Gaining access to deeper picture controls in the calibration process like 2 and 20 Point White Balance or the Color Space calibration settings is not quite as direct. I found that for White Balance adjustments simply saying “White Balance” gets you to the White Balance page and then you have to manually select 2 or 20 Point, depending on which feature you need to access, and go in and make your adjustments accordingly. I counted 22 button presses to get into the White Balance Menu manually. Then, another button push to enter 2 Point or another two to enter the 20 Point adjustments. This compared to two button presses to enter the 2 Point menu or three button presses to enter the 20 Point menu when I used the Voice Touch feature translates into a significant time savings.
The time savings becomes much more significant when you actually start making white balance or grayscale adjustments, because when you are in the menu system the meter’s readings are affected by the local dimming making the result somewhat inaccurate. Consequently, this interaction requires going in and out of the menu many times, especially when working on luminance levels below about 60% in order to get one luminance level correct. Doing 20 Point white balance is extremely time-consuming using the manual method with the remote control.
Moving on to the Color Space adjustments the voice command “Color Space Settings” brought me directly into the Color Space menu where I could then change it either manually with the remote, or by using voice from Auto to Custom and start my color space calibration. Changing colors and then changing the values of those colors is more of a manual process.
I was able to perform a full SDR calibration in Movie mode in about 45 minutes, which included a full 20 Point white balance and color space calibration. Since 20 Point white balance is a new feature on Samsung TVs, I don’t have a direct comparison of timing from previous calibrations that I have done manually. I can just say that it normally takes me between 1 hour and 15 minutes and 1 hour and 30 minutes to do this on an older Samsung with 2 and 10 Point white balance and color management.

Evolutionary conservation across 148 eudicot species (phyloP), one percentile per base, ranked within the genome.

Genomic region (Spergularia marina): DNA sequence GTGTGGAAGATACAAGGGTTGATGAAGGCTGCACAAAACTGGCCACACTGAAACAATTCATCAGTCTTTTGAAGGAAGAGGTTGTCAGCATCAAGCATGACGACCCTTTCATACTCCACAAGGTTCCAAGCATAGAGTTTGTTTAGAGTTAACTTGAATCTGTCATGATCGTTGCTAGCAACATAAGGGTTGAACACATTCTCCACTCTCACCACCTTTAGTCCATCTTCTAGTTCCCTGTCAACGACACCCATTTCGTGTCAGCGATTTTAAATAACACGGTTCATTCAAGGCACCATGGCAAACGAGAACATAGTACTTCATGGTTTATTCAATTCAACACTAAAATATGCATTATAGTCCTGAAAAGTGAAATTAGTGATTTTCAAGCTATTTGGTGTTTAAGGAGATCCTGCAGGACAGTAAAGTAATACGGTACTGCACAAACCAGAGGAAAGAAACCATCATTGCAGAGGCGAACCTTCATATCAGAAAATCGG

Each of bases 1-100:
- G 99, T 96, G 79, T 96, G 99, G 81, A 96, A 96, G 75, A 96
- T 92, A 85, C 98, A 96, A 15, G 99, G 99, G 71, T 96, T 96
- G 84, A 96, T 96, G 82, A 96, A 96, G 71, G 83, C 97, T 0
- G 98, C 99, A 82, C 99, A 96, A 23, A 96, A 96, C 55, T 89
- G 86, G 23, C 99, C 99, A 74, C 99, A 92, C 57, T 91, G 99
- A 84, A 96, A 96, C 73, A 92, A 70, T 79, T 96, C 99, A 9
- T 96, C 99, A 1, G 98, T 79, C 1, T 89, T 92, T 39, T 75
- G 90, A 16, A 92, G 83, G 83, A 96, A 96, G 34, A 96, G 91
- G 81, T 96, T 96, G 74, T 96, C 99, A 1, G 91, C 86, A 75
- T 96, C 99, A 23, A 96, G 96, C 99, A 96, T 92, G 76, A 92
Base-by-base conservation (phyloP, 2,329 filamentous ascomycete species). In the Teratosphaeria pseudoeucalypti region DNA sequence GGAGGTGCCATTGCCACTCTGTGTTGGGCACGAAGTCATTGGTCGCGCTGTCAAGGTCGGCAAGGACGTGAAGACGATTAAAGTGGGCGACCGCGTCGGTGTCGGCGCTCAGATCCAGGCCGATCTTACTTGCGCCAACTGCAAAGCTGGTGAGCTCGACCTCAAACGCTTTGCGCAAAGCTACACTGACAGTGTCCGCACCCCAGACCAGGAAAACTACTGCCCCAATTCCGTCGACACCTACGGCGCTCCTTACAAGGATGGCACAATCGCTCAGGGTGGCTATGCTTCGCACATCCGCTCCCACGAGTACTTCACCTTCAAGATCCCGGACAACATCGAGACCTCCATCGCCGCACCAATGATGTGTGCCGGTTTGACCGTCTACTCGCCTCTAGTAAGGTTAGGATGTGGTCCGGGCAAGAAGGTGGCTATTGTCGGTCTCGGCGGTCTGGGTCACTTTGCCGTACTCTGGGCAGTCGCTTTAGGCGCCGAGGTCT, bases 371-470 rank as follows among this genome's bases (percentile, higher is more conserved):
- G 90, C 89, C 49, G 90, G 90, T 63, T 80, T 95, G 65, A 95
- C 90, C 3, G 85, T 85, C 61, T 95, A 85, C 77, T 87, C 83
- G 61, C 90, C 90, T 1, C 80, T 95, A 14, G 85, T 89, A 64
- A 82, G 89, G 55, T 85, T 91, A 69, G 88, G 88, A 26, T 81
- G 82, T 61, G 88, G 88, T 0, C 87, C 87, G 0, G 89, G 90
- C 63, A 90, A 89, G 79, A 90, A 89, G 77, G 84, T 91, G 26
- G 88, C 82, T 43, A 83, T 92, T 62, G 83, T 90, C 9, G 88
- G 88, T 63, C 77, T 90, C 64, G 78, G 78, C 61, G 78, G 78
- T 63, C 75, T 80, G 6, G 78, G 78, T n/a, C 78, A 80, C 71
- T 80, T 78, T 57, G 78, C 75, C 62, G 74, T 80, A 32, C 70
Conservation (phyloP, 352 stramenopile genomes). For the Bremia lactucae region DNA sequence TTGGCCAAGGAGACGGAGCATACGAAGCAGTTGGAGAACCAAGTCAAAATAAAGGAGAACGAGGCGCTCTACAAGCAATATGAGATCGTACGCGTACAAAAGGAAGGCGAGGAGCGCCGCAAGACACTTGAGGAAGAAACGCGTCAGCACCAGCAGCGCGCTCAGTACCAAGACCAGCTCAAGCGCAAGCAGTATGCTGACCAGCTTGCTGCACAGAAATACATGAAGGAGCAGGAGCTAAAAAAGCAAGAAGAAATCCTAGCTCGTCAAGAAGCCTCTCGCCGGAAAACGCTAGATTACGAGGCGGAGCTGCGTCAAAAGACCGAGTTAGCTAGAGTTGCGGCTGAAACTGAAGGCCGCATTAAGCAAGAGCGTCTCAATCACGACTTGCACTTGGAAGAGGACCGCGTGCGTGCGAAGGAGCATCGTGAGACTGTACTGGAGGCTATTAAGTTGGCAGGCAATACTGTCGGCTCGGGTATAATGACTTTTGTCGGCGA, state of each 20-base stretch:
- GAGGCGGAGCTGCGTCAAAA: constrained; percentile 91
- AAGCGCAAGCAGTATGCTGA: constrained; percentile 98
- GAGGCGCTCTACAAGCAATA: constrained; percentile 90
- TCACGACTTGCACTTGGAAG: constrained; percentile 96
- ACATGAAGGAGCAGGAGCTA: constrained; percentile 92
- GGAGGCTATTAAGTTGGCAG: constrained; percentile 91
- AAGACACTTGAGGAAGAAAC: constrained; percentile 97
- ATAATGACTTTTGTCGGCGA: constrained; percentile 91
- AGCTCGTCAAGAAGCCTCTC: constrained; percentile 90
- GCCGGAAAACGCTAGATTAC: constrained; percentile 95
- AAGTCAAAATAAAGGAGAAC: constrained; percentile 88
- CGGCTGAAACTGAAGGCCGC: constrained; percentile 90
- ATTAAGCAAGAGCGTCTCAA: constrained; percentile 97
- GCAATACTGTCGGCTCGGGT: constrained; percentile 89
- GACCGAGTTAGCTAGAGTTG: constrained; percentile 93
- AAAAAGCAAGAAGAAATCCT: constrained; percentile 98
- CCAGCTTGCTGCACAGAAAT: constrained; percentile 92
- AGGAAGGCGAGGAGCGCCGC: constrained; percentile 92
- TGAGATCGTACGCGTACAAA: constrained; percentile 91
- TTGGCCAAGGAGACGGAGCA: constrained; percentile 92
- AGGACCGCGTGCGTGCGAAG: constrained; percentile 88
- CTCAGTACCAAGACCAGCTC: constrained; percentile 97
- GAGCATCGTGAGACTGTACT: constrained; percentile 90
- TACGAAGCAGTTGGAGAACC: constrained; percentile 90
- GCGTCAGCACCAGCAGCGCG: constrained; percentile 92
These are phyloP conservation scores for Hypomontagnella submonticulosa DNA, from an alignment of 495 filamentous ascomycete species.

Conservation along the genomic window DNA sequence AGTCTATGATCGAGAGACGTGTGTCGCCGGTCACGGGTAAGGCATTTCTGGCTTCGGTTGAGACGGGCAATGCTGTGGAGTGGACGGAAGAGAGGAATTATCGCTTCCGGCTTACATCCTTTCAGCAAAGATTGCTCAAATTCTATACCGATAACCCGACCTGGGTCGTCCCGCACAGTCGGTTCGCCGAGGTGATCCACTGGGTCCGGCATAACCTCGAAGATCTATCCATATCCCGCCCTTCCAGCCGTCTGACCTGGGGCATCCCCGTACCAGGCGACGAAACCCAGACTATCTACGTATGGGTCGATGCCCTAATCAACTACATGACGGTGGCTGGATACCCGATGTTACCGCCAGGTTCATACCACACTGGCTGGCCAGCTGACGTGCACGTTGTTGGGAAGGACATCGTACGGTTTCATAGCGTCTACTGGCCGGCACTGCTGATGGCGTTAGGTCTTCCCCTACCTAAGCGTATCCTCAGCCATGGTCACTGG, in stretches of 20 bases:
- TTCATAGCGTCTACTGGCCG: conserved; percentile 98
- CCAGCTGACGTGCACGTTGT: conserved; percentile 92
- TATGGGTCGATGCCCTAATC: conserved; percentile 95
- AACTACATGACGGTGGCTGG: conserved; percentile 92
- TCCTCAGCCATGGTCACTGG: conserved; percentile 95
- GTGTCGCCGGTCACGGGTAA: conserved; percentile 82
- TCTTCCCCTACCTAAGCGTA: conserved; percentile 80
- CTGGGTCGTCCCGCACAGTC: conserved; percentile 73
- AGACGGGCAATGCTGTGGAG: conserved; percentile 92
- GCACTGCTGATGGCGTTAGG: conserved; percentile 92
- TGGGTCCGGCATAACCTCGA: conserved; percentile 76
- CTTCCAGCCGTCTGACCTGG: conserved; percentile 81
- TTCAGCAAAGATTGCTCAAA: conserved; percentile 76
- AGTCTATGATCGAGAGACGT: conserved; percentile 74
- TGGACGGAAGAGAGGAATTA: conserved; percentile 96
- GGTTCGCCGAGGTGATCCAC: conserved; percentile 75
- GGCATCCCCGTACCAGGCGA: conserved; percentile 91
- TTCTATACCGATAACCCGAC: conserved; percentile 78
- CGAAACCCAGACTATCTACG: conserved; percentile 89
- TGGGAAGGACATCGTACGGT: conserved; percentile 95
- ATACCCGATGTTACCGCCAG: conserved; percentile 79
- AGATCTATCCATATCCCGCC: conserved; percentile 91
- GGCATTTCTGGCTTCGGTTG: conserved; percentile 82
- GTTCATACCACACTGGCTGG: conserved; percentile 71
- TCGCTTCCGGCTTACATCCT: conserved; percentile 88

Typically, calibrating both a Day and a Night mode, and doing a separate HDR10 calibration on Samsung TVs in the last year or so has taken between 3 and 3.5 hours. If we add another 10 Points of grayscale to that process manually, it will take a lot longer than it did with previous sets with only 10 Point white balance. Clearly, the process will be much faster with the Voice Touch feature. I look forward to begin using this feature in the field as I know it will increase my efficiency and save me a lot time in the calibration process. I expect other calibrators, and technical editors will also greatly appreciate the time savings.
For the average consumer, the Voice Touch feature will also be very helpful by simplifying changing inputs, raising or lowering the volume or changing channels, and opening apps. Virtually, every function on the TV as well as connected external devices can now be controlled via voice making some actions that would previously require several button presses attainable with a single voice command.